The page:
First there was a dog.
Scruffy and shaggy.
Twigs and leaves and suchlike stuck in its coat.
Big. Really big.
On their stoop. Early in the mornings. Like 5:45 AM.
Sitting with its back to the door. Paying no attention.
Even when they came out to get their newspaper which was sometimes under its tail, sometimes under its paws and sometimes under so much of it they had to shove it away to get at the paper.
The dog never paid any mind. Just sat. Its back to the door. Facing the street. Watching.
Now, when I say this dog was big, I mean big enough so that even sitting, its head reached Seamus’s waist and Seamus was 6’4” and short waisted. You can calculate it. Big dog. They could shove it over, pick up its paws, even move its tail to get at the paper. Bella hadn’t had the courage until after Seamus showed her. Dog never stirred. Strange. Weird. Just plain odd.
Also, right after they got the paper? The dog would take off. Always. Maybe wait a minute or two, but then it left.
Well, it did no harm. So they said nothing about it. Just laughingly called it the affair of the shaggy dog. And so it went.
Until one morning Bella went to get the paper. A little earlier than usual. Just before daybreak. The dog indifferent as usual, its back to her, watching the street.
As Bella reached for the paper she spotted a dark figure in the road, bent to creep along, coming her way. At the same time, the dog started up with a hoarse whuffling bark and galloped down the path to the road where it raced straight at the crouching figure, whom Bella now recognized as Bull Maloney.
Nattily-dressed, loud-mouthed, obstreperous radio talk-show host, Bull Maloney. Quite well-known. Lived way across town. In one of those wanna-be mansions. Never came here, ever. Felt it beneath him. Bull Maloney.
Whom Bella thought a twit and Seamus thought a miserable rotten womanizer.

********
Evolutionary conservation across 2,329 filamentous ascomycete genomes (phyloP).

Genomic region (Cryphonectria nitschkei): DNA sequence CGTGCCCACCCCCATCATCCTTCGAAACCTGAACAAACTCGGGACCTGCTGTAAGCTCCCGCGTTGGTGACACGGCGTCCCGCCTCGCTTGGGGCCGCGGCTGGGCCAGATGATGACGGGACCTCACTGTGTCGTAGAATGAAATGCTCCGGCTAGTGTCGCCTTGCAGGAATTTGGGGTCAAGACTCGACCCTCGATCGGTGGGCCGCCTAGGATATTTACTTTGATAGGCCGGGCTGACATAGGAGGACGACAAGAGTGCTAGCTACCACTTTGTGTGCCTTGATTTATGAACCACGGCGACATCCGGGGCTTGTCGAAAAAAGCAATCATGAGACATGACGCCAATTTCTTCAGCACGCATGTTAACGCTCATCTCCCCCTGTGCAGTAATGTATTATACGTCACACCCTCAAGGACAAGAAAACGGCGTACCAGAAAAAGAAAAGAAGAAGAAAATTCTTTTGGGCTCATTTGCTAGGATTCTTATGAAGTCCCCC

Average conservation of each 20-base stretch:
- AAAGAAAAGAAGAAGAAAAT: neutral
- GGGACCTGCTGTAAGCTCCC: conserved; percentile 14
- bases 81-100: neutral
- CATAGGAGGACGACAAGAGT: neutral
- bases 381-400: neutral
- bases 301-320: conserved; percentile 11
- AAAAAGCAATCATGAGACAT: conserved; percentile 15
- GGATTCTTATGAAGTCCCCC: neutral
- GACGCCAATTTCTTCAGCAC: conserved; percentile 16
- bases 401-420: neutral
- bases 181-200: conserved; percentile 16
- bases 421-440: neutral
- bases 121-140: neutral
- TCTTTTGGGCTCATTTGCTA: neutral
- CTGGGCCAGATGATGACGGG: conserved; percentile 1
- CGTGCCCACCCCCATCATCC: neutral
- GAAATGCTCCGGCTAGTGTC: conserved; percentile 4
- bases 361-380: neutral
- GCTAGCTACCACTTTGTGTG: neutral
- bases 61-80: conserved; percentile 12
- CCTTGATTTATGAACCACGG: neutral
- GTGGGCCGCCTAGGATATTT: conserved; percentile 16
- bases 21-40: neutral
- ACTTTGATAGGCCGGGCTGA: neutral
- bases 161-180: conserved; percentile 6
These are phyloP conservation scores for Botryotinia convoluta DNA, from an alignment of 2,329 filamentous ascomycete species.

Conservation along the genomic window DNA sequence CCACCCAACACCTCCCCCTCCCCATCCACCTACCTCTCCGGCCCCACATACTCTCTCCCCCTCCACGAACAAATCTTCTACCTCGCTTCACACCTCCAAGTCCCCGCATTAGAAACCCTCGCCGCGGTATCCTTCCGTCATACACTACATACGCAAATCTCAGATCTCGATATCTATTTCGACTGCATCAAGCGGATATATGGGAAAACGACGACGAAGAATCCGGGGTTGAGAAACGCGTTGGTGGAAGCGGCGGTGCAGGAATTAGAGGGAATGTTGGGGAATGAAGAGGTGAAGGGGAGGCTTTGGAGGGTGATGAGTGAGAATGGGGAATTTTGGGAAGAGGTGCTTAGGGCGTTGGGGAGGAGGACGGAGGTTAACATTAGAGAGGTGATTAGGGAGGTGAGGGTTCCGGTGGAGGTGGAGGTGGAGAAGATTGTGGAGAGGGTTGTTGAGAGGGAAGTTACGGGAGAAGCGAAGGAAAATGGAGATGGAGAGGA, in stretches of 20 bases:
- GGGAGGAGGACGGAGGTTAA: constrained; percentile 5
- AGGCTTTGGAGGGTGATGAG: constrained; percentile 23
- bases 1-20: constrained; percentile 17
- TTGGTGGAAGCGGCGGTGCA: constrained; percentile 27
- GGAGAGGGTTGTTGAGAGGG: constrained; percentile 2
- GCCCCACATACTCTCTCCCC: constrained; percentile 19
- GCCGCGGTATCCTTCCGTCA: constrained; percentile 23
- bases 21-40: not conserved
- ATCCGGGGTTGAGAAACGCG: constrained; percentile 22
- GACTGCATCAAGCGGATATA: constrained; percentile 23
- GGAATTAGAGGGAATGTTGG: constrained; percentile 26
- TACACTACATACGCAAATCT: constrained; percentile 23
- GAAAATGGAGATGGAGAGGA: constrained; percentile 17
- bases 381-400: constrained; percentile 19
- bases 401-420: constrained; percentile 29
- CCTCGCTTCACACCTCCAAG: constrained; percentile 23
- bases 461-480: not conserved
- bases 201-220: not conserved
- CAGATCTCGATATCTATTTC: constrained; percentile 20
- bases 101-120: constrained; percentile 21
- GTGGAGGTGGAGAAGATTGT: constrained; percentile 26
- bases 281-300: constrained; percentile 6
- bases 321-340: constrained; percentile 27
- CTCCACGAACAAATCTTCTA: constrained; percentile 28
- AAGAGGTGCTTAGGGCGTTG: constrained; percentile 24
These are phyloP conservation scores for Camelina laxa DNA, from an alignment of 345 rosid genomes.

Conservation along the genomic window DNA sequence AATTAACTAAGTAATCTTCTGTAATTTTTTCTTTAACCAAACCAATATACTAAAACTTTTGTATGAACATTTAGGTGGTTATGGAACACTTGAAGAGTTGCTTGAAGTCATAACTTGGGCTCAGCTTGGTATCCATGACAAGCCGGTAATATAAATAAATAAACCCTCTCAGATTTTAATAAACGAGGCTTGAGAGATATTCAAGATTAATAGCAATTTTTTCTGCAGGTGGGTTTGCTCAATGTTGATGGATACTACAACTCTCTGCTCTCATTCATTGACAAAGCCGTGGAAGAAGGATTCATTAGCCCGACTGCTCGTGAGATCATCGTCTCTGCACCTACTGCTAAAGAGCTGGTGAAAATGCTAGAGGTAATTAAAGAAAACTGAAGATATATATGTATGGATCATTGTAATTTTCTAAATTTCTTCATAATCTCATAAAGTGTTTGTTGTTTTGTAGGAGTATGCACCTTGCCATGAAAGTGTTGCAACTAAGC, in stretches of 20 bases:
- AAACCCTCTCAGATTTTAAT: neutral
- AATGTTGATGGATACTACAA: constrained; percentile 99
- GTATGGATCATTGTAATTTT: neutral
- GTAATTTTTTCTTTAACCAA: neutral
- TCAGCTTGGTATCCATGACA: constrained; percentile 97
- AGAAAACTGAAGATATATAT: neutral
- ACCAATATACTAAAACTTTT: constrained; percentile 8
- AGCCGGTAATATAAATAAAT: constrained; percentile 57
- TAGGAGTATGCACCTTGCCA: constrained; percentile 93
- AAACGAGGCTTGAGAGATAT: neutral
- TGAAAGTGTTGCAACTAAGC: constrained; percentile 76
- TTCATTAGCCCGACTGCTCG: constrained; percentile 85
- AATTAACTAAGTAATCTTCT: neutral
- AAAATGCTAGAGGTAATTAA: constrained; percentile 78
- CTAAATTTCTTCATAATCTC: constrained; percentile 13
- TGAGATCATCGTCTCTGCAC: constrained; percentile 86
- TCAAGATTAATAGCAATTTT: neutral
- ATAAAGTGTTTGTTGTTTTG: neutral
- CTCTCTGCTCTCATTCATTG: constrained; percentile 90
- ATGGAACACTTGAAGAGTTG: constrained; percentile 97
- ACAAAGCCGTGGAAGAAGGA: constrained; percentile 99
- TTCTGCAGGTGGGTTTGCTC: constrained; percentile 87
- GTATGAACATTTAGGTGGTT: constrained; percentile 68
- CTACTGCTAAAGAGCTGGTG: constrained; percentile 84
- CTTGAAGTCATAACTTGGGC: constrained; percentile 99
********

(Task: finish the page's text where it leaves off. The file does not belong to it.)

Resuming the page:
Well, Seamus had it on good authority. Bull Maloney’s wife, Marigold Maloney, prize garden show exhibitor, helped Seamus, at the very least, with the seasonal maintenance of his garden beds and in the process told him much, and often, of Bull Maloney’s cheating ways.
As to what the dog thought, it’s anyone’s guess. What it did was to race straight at Bull Maloney, whuffling and snapping, forcing him to run for his life, which he did with a dispatch that amazed Bella, his potbelly bouncing as he disappeared down the road and out of sight, dog in hot pursuit.
Bella and Seamus were never to see the dog again and gradually began saying things happened Before the Affair or After the Affair. Which made them both giggle.
And then it all came out.
About how Bull Maloney had had a long running affair, now over, with their next door neighbor, Cleo Antony, prize litigator at the law firm of Long & Lyte. Cleo.
Whom Seamus thought a snob and Bella thought a sneak, a snot and a cheat.
Well, Bella had it on good authority. Cleo’s husband, Mark Antony, noted violinist, often on concert tour but Bella’s music teacher when home, held it was no less than truth, the whole truth and nothing but truth, or so he claimed, as he wept, at the very least, on Bella’s shoulder.
But you know, in the way of things and people after a storm has passed, Seamus gave up all budding thoughts of long successful seasonal seductions of poor Marigold Maloney.
And Bella thought twice about putting the weeping Mark Antony’s lingering looks and long bow strokes to, well, other uses.
In the final aftermath to all that had happened and all that hadn’t, Bella and Seamus grew expert at speaking out so tiny seeds of resentment and irritation never again pushed long roots of discord and mischief into the marital bed.
And each time they did speak out, Bella would close her eyes to think how much better it was to be only with Seamus.
And Seamus would shut his eyes to think how happy he was to be only with Bella.
And they never mentioned the affair of the shaggy dog again.